You may not consider yourself a strong person. In fact, you may feel pretty weak and tired right now. But you are strong enough. You can be strong for others.
I want to encourage you to be strong like a dad. When I think of my dad I think of someone who was strong. As a child, I thought my dad could do anything. I remember watching him lift weights in the garage and thinking he was the strongest man in the world. But rather than his physical strength, it was truly his love for me that was strong. Love is the strongest thing in the world.
The Apostle Paul was strong. He considered himself a ‘spiritual father’ to the Corinthians and gave them three evidences of his fatherly love for them. Consider these three in your life.
1 – Jealousy.
“For I am jealous over you with godly jealousy: for I have espoused you to one husband, that I may present you as a chaste virgin to Christ.” (2 Corinthians 11:2)
Strong dads protect others. True love is never envious, but it has a right to be jealous over those who are loved. Paul pictures a loving father who has a daughter engaged to be married. The peril is her unfaithfulness to her fiancé. Dads protect their children. Paul protected the church. He was fearful of those who would tempt believers away from the truth.
“But I fear, lest by any means, as the serpent beguiled Eve through his subtilty, so your minds should be corrupted from the simplicity that is in Christ. For if he that cometh preacheth another Jesus, whom we have not preached.” (2 Corinthians 11:3-4)
False teachers were tempting Corinthian Christians away from the truth. They had distorted the truth so much they ended up preaching a different Jesus, a different spirit than the Holy Spirit, and a different gospel than God’s way of salvation. When looking for servants of Satan, don’t overlook the pulpit. The Gospel is simple, but false teachers make it complicated. Paul tried to guard the church against false teaching.
Beware of false teachers today. How can you tell if someone is telling the truth about the Gospel?
- Do the teachings confirm Scripture? (Acts 17:11)
- Does the teacher affirm and proclaim that Jesus Christ is God who came into the world as a man to save people from their sins? (1 John 4:1-3)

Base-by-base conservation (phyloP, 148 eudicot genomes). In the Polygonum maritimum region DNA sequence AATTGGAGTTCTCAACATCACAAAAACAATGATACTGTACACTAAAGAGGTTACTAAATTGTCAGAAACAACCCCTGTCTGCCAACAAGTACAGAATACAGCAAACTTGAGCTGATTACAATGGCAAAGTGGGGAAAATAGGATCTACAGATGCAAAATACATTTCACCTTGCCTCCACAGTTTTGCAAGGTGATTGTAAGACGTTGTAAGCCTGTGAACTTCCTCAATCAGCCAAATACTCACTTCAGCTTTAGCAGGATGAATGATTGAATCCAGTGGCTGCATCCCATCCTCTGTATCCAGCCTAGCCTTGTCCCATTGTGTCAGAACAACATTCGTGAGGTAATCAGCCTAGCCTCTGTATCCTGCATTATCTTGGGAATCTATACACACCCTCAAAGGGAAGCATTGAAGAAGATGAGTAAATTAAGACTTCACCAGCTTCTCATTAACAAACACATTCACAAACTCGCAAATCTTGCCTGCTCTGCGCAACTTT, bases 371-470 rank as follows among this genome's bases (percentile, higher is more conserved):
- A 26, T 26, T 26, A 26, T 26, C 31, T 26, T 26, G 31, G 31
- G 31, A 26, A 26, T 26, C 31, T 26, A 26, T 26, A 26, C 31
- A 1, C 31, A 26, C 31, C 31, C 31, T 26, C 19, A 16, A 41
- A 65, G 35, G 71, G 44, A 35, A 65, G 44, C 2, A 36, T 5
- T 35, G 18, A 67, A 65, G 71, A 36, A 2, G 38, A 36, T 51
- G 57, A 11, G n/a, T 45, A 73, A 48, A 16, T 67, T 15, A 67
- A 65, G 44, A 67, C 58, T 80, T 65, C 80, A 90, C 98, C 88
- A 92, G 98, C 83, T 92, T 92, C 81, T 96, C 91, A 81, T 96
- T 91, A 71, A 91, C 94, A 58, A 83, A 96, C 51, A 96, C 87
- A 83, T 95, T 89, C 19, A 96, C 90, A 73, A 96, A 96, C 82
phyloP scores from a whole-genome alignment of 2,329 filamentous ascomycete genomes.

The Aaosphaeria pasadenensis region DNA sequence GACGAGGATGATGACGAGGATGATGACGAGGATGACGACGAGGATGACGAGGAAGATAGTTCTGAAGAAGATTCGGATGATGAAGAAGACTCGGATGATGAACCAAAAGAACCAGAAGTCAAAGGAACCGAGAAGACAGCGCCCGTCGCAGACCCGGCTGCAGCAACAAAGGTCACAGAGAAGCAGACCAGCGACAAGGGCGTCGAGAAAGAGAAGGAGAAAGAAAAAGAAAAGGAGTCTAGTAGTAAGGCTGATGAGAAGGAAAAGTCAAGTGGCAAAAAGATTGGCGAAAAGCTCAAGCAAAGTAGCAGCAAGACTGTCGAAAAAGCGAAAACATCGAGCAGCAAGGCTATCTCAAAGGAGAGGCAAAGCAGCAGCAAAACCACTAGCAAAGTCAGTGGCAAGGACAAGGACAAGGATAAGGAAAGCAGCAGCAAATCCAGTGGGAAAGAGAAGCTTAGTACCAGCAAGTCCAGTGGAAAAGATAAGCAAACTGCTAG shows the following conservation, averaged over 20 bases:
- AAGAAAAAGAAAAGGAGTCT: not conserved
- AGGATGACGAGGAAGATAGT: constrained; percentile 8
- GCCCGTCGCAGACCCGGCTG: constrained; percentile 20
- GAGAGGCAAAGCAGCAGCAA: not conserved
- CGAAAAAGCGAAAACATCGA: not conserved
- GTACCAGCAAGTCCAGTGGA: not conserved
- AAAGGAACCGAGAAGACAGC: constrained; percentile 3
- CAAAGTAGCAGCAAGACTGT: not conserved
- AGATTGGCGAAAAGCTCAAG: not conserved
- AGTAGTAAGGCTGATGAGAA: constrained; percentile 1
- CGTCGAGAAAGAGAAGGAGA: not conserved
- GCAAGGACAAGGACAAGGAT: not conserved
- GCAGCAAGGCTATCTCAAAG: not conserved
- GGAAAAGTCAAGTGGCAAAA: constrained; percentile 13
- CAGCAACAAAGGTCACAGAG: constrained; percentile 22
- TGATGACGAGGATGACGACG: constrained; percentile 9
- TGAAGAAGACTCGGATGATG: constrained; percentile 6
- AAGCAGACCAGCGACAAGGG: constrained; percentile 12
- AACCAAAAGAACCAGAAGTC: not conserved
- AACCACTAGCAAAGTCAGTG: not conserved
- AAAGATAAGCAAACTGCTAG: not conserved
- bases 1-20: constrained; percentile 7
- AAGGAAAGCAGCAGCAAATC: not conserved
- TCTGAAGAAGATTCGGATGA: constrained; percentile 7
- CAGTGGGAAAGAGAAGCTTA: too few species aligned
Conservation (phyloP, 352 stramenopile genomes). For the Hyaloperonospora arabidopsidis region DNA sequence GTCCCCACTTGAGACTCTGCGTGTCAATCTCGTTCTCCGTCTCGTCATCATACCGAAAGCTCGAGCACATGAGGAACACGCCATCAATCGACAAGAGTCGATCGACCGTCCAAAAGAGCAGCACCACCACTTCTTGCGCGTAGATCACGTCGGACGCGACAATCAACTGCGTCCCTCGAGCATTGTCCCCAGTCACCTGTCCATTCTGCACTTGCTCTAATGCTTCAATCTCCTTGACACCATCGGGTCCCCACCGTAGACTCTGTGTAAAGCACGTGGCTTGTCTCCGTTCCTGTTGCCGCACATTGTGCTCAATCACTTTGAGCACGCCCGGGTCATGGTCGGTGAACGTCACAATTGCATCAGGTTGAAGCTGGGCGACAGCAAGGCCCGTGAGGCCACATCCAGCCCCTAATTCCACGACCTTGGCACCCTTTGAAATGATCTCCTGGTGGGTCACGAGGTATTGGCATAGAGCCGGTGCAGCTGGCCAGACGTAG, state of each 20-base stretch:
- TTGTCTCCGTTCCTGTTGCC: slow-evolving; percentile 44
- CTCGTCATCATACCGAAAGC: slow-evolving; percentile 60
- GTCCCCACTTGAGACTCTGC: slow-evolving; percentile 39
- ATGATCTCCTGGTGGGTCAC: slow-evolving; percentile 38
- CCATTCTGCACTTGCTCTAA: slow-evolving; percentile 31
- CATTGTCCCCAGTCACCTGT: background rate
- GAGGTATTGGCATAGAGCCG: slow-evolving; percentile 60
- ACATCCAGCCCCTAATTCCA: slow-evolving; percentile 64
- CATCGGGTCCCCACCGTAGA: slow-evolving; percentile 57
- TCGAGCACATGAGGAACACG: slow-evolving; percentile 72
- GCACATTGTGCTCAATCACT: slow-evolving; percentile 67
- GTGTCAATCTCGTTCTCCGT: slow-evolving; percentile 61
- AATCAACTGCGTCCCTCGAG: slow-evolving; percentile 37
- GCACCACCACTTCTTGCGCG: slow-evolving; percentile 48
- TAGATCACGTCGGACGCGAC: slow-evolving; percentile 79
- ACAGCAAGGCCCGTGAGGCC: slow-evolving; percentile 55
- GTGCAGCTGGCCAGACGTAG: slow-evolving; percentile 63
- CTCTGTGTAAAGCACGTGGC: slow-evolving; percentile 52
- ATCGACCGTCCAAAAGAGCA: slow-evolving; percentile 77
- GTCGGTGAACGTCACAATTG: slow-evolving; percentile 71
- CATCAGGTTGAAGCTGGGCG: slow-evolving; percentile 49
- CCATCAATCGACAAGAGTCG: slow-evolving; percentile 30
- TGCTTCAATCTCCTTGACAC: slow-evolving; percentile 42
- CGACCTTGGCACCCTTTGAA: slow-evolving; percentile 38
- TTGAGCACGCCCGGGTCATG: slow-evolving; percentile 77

- Is the teacher’s lifestyle consistent with biblical morality? (Matt. 12:33-37)
2 – Generosity.
“Have I committed an offence in abasing myself that ye might be exalted, because I have preached to you the gospel of God freely? I robbed other churches, taking wages of them, to do you service.” (2 Corinthians 11:2-8)
Strong dads sacrifice for others. The Corinthians evaluated a speaker by how much money he demanded from his audience. Since Paul hadn’t asked for money, he must not be much. But he did not charge for his ministry because he didn’t want it to be a hindrance to the Gospel. While in Corinth he had labored as a tentmaker and even received gifts from other churches so that he might minister freely in Corinth. It had cost them nothing. Paul didn’t charge them a dime for his priceless ministry to them. No one could accuse him of being greedy. But they did. They twisted Paul’s action, making his ‘free’ message inferior to their ‘pay per view’ approach, likely arguing along the lines of ‘you get what you pay for.’ When you truly love someone you give and give and give some more.
3 – Concern.
Strong dads care about people. The greedy false teachers at Corinth questioned Paul’s authority. But they could not question his care and concern. Paul had sacrificial love for the church. The false teachers enjoyed the luxuries, but Paul endured the hardships. He emphasized his weaknesses, not his strengths, as proof of his love. If he was forced to boast to defend his ministry, he chose to boast about his weaknesses.
Consider what Paul endured for the cause of Christ and the care of the churches…
“ In journeyings often, in perils of waters, in perils of robbers, in perils by mine own countrymen, in perils by the heathen, in perils in the city, in perils in the wilderness, in perils in the sea, in perils among false brethren; in weariness and painfulness, in watchings often, in hunger and thirst, in fastings often, in cold and nakedness. Beside those things that are without, that which cometh upon me daily, the care of all the churches.” (2 Corinthians 11:26-28)
This passage teaches us about Paul as an example of true love that often disregards both discomfort and pain. May we never take for granted the sacrifices – the commitments – that others have made so that we might enjoy blessings. May we be willing to endure hardship that others may be blessed.
Notice that Paul reluctantly shared his hardship. He didn’t market his misery. He shared his hardships because he had to. There’s a find line between sharing our difficulties to be an encouragement to others and becoming a complainer or braggart.
As a spiritual father to the Corinthians, Paul was jealous, generous, and concerned. He was strong for those who needed strength. I hope you can be strong for someone today.